ScienceDaily (Nov. 29, 2008) — Most of what we know about bird populations stems from surveys conducted by professional biologists and amateur birdwatchers, but new research from North Carolina State University shows that the data from those surveys may be seriously flawed – and proposes possible means to resolve the problem.
In order to explore these questions, Simons and others worked to develop "Bird Radio:" a series of remotely controlled playback devices that can be used to accurately mimic a population of singing birds. Researchers could then control variables, such as background noise, to see whether it affected birdwatchers' ability to estimate bird populations.
The study found that even small amounts of background noise, from rustling leaves or automobile traffic, led to a 40 percent decrease in the ability of observers to detect singing birds. What's more, said Simons, "we also learned that misidentification rates increased with the number of individuals and species encountered by observers at a census point." In other words, the researchers found that traditional means of estimating the abundance and diversity of bird species are flawed due to complications such as background noise and the accuracy of the data observers collect on surveys of breeding birds.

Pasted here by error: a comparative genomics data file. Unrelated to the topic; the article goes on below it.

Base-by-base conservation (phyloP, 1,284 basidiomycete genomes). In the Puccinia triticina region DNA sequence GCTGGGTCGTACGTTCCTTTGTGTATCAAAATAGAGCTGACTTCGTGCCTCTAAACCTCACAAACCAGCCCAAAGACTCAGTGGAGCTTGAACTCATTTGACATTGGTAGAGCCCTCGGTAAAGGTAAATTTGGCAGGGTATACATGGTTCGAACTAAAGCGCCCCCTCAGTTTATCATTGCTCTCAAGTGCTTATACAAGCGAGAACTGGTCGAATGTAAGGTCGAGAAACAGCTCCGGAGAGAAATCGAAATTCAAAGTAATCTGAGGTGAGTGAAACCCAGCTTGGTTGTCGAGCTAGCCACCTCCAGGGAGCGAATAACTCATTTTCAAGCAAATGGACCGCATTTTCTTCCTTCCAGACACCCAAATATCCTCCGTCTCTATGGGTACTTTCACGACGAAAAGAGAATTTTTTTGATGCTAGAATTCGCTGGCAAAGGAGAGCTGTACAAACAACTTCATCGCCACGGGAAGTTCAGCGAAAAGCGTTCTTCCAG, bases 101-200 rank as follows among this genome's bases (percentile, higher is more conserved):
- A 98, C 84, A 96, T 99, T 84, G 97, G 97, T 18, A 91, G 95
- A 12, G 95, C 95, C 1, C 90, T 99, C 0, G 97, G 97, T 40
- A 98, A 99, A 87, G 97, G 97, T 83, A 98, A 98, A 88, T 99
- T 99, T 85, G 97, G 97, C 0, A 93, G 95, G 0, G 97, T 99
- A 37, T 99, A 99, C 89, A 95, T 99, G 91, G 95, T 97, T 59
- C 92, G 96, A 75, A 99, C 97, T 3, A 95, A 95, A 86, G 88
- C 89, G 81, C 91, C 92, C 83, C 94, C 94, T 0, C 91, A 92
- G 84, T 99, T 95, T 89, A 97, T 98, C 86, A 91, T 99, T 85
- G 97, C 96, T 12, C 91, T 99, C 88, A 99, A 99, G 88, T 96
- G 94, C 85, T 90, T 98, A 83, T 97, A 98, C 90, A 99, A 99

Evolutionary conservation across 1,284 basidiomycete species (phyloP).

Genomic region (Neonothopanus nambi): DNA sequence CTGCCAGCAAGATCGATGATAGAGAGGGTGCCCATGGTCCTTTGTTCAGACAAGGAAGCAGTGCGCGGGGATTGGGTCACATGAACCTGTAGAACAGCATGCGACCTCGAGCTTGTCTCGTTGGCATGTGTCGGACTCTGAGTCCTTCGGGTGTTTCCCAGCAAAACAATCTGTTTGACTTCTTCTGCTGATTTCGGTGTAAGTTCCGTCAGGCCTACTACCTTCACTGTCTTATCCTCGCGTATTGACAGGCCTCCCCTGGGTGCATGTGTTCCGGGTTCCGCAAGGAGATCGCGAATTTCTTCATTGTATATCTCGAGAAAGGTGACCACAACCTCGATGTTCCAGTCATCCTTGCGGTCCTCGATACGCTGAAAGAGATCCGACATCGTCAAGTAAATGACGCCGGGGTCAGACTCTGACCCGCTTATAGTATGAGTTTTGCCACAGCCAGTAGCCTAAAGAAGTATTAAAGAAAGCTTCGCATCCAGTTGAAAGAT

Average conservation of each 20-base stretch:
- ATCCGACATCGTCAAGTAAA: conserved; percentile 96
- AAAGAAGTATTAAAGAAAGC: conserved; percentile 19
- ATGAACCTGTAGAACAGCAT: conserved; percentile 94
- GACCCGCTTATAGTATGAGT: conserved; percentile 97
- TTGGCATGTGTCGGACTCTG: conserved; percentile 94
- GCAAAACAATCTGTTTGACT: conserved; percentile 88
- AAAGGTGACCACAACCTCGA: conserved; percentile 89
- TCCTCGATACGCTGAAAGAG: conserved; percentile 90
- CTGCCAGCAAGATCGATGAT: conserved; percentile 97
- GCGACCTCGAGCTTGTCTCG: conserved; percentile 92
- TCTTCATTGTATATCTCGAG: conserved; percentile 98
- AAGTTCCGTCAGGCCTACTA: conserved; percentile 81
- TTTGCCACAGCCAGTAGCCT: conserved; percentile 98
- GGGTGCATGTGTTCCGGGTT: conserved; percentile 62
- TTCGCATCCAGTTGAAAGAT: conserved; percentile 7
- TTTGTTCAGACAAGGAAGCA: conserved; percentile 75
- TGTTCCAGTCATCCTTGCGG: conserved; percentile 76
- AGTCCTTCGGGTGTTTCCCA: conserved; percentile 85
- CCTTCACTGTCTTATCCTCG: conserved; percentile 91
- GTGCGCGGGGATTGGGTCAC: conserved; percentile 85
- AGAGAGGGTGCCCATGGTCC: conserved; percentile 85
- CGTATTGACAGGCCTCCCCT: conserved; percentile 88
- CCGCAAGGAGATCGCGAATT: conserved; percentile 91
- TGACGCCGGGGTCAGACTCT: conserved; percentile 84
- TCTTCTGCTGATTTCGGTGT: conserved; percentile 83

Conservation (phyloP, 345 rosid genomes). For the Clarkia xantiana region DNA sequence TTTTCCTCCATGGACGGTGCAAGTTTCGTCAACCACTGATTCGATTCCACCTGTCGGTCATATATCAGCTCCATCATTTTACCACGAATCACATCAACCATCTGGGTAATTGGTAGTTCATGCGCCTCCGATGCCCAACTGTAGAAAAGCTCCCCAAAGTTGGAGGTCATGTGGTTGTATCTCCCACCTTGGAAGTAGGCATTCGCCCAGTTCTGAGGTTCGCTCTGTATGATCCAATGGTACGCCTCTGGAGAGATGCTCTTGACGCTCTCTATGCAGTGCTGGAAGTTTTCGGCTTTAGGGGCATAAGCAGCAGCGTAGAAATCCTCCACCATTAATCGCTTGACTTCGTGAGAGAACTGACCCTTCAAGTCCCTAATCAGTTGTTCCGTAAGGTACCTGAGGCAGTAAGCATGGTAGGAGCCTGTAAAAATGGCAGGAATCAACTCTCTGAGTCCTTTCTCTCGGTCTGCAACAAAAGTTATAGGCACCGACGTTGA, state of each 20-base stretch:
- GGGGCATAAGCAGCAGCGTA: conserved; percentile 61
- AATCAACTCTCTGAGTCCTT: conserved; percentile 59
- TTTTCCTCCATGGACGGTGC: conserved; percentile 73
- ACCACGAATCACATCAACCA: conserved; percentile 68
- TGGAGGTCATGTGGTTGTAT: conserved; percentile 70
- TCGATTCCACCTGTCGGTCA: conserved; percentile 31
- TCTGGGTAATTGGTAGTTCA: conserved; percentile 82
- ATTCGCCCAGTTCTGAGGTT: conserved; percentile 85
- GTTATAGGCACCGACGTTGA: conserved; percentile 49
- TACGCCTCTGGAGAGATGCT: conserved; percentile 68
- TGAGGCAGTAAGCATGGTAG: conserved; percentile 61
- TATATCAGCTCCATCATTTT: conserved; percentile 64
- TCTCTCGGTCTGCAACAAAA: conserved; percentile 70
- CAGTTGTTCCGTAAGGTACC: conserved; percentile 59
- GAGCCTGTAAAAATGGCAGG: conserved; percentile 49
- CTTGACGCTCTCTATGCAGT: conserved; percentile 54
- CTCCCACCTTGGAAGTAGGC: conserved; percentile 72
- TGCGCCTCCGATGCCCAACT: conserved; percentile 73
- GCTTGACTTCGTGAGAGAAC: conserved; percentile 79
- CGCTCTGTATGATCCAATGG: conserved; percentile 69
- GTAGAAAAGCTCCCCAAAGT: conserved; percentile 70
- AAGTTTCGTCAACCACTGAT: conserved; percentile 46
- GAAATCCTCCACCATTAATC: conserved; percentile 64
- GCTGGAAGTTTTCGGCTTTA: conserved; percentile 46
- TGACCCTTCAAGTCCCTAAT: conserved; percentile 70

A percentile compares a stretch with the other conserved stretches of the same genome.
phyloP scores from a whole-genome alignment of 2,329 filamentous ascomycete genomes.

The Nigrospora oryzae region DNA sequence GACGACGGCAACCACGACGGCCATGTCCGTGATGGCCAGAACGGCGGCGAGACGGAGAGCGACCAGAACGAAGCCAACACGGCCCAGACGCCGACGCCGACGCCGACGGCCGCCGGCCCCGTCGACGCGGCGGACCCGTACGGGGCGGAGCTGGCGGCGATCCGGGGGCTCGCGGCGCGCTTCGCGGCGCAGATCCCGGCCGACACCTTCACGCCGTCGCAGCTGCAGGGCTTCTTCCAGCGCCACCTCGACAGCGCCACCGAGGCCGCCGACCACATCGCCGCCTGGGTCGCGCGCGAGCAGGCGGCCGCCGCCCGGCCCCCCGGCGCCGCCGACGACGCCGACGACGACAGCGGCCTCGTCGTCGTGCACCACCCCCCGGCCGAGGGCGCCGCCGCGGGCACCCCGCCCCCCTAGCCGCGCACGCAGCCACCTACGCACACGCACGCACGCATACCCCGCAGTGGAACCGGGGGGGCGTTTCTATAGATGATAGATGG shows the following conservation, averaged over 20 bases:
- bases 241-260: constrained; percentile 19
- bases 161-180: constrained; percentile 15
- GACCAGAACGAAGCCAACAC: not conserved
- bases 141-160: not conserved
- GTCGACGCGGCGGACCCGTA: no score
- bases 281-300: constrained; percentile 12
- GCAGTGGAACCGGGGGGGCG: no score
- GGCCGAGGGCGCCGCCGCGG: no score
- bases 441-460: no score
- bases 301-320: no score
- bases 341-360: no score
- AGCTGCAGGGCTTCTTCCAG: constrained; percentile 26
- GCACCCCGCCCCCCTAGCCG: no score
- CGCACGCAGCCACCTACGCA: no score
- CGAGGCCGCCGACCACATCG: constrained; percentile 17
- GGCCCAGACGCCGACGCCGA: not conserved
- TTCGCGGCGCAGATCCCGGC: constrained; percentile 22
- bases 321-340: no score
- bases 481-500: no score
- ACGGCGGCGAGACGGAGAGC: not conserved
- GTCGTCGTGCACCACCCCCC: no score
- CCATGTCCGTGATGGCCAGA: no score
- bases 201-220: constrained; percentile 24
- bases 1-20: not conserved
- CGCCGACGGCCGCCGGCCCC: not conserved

But the Bird Radio research also points the way toward possible solutions. Simons explains that the Bird Radio findings are helping researchers develop better sampling methods and statistical models that will provide more accurate bird population estimates. For example, researchers are attempting to identify data collection methods that will help account for background noise or other outside factors in estimating bird populations.
The research, "Sources of Measurement Error, Misclassification Error, and Bias in Auditory Avian Point Count Data," is published in the upcoming book "Modeling Demographic Processes in Marked Populations Series: Environmental and Ecological Statistics, Vol. 3" (Springer, 2009). Simons, a professor of biology and forestry at NC State and an assistant unit leader of the U.S. Geological Survey's North Carolina Cooperative Fish & Wildlife Research Unit, was the lead author of the study. The research was co-authored by Dr. Kenneth H. Pollock, professor of biology and statistics at NC State; John M. Wettroth, an engineer with Maxim Integrated Products; Dr. Mathew W. Alldredge, who was a research associate at NC State; and Krishna Pacifici and Jerome Brewster, who were both graduate students in biology at NC State.
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